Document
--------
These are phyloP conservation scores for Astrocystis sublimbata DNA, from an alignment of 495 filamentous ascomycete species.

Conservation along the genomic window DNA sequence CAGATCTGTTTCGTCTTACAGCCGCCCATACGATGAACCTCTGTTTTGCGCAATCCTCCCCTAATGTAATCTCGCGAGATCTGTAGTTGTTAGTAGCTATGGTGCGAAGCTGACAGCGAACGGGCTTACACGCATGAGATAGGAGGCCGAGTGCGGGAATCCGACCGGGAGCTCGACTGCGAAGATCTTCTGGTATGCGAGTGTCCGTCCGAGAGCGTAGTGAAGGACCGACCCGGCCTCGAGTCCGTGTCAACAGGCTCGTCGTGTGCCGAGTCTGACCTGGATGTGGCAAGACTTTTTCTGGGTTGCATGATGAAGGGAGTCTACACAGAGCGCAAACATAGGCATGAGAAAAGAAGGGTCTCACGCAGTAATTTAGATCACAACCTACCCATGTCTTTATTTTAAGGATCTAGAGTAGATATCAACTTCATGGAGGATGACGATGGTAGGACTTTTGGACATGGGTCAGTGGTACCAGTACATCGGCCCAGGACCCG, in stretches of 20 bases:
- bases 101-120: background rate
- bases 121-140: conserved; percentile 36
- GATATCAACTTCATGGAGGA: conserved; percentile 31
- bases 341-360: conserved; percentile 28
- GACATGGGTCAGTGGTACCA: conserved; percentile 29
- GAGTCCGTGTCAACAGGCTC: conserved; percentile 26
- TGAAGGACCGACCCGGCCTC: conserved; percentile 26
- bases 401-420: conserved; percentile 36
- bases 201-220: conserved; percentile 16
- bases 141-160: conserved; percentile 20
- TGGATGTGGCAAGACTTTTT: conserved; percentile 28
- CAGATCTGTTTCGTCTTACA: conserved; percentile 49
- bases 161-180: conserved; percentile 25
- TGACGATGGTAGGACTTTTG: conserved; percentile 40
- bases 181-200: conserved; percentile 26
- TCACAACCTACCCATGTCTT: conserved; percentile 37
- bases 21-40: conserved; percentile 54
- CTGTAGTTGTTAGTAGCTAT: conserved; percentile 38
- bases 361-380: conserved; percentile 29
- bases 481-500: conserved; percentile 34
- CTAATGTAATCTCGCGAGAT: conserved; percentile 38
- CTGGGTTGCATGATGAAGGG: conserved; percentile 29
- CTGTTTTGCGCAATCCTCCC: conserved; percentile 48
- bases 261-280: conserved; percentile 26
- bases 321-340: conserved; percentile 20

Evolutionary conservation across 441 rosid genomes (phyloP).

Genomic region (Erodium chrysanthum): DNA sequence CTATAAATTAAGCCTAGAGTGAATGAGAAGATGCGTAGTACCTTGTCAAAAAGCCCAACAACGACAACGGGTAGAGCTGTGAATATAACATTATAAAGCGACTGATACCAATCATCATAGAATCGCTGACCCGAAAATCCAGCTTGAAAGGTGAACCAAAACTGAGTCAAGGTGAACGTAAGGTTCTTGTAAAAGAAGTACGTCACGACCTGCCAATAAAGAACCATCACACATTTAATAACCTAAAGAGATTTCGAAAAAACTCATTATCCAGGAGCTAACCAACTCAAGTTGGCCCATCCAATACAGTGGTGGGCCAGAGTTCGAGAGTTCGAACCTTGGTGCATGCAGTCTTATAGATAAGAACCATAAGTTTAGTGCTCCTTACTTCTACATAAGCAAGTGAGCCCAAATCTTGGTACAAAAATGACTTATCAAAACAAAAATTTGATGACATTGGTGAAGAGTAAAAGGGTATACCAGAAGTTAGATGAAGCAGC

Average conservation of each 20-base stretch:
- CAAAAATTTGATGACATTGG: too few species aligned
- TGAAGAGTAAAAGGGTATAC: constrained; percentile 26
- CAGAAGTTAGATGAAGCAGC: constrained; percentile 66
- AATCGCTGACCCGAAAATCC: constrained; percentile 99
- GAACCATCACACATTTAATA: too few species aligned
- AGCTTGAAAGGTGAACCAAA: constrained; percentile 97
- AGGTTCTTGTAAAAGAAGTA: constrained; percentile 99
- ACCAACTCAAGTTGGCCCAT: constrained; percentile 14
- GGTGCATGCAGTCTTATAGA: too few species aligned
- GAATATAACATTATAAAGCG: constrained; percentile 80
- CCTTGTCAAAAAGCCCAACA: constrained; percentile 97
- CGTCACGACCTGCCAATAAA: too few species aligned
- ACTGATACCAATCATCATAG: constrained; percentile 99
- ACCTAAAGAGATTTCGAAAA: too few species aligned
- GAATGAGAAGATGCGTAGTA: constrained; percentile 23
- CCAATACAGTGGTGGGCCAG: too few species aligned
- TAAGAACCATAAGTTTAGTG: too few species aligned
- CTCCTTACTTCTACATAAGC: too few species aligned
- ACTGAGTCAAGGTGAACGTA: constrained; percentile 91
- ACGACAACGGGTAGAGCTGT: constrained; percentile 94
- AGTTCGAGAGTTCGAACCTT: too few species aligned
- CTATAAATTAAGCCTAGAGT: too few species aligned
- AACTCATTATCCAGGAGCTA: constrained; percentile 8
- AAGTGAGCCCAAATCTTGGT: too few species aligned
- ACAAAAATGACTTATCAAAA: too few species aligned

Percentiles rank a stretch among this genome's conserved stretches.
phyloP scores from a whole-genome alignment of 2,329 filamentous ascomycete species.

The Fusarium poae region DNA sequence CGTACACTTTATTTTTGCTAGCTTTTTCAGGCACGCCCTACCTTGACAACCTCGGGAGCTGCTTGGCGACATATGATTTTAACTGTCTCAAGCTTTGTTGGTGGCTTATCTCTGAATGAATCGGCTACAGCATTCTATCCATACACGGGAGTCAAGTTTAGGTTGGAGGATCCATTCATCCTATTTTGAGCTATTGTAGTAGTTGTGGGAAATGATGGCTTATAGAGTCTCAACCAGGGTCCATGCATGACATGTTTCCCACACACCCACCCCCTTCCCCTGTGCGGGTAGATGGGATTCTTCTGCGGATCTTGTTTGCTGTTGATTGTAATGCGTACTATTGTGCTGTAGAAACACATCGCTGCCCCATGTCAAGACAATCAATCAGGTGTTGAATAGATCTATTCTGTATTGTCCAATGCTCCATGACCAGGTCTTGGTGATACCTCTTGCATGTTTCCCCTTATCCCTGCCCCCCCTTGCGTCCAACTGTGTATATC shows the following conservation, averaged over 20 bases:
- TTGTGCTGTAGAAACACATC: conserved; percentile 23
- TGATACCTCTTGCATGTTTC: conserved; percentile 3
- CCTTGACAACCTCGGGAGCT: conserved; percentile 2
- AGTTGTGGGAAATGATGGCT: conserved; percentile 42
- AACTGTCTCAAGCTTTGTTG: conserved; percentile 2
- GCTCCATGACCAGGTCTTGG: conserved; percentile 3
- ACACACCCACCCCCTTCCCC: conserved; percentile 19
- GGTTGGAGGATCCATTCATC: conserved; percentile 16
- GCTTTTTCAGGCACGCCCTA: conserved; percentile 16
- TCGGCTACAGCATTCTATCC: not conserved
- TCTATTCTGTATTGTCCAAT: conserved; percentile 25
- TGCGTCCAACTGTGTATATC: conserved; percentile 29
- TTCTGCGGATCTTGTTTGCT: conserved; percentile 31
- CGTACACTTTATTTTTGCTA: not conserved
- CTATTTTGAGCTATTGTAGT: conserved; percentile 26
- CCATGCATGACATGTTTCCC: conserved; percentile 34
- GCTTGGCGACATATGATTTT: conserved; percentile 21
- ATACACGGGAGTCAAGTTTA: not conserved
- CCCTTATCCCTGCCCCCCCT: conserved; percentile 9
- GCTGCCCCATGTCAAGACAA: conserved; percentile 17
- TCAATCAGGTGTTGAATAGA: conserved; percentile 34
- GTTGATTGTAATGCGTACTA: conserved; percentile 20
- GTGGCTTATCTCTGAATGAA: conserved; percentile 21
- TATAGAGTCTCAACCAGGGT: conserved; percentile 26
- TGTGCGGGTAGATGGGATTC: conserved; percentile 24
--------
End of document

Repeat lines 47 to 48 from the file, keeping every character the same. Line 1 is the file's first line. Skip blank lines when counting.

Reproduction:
- TAAGAACCATAAGTTTAGTG: too few species aligned
- CTCCTTACTTCTACATAAGC: too few species aligned